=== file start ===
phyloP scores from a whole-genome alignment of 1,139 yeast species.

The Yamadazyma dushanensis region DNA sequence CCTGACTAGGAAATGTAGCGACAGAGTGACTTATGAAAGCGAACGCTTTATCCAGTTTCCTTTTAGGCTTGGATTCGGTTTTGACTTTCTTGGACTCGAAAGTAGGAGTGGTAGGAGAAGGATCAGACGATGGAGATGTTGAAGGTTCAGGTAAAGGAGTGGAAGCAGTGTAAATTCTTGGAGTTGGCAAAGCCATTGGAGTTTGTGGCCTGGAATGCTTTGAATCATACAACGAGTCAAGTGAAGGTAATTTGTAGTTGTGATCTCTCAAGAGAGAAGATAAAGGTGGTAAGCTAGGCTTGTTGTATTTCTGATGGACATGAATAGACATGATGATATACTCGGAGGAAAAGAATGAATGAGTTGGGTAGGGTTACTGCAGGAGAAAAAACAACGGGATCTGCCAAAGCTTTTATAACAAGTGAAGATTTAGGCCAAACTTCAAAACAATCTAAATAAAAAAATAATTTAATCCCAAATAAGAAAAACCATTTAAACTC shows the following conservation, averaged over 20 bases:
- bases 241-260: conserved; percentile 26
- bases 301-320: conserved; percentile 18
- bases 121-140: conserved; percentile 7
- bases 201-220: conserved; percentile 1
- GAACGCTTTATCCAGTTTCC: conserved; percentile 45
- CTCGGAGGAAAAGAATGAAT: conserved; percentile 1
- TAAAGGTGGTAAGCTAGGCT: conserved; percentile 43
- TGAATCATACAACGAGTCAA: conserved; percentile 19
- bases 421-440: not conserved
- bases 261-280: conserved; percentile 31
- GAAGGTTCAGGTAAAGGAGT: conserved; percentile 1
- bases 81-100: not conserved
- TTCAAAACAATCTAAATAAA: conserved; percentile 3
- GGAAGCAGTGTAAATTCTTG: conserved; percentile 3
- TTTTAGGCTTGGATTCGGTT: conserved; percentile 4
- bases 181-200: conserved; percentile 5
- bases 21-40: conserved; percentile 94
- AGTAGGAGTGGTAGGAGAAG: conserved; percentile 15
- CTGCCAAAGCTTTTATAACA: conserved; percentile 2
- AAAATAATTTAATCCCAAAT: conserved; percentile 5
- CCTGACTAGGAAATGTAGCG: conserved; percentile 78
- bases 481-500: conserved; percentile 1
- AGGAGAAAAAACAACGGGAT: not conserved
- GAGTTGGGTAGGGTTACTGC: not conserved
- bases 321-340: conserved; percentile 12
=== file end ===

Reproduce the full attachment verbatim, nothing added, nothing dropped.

phyloP scores from a whole-genome alignment of 1,139 yeast species.

The Yamadazyma dushanensis region DNA sequence CCTGACTAGGAAATGTAGCGACAGAGTGACTTATGAAAGCGAACGCTTTATCCAGTTTCCTTTTAGGCTTGGATTCGGTTTTGACTTTCTTGGACTCGAAAGTAGGAGTGGTAGGAGAAGGATCAGACGATGGAGATGTTGAAGGTTCAGGTAAAGGAGTGGAAGCAGTGTAAATTCTTGGAGTTGGCAAAGCCATTGGAGTTTGTGGCCTGGAATGCTTTGAATCATACAACGAGTCAAGTGAAGGTAATTTGTAGTTGTGATCTCTCAAGAGAGAAGATAAAGGTGGTAAGCTAGGCTTGTTGTATTTCTGATGGACATGAATAGACATGATGATATACTCGGAGGAAAAGAATGAATGAGTTGGGTAGGGTTACTGCAGGAGAAAAAACAACGGGATCTGCCAAAGCTTTTATAACAAGTGAAGATTTAGGCCAAACTTCAAAACAATCTAAATAAAAAAATAATTTAATCCCAAATAAGAAAAACCATTTAAACTC shows the following conservation, averaged over 20 bases:
- bases 241-260: conserved; percentile 26
- bases 301-320: conserved; percentile 18
- bases 121-140: conserved; percentile 7
- bases 201-220: conserved; percentile 1
- GAACGCTTTATCCAGTTTCC: conserved; percentile 45
- CTCGGAGGAAAAGAATGAAT: conserved; percentile 1
- TAAAGGTGGTAAGCTAGGCT: conserved; percentile 43
- TGAATCATACAACGAGTCAA: conserved; percentile 19
- bases 421-440: not conserved
- bases 261-280: conserved; percentile 31
- GAAGGTTCAGGTAAAGGAGT: conserved; percentile 1
- bases 81-100: not conserved
- TTCAAAACAATCTAAATAAA: conserved; percentile 3
- GGAAGCAGTGTAAATTCTTG: conserved; percentile 3
- TTTTAGGCTTGGATTCGGTT: conserved; percentile 4
- bases 181-200: conserved; percentile 5
- bases 21-40: conserved; percentile 94
- AGTAGGAGTGGTAGGAGAAG: conserved; percentile 15
- CTGCCAAAGCTTTTATAACA: conserved; percentile 2
- AAAATAATTTAATCCCAAAT: conserved; percentile 5
- CCTGACTAGGAAATGTAGCG: conserved; percentile 78
- bases 481-500: conserved; percentile 1
- AGGAGAAAAAACAACGGGAT: not conserved
- GAGTTGGGTAGGGTTACTGC: not conserved
- bases 321-340: conserved; percentile 12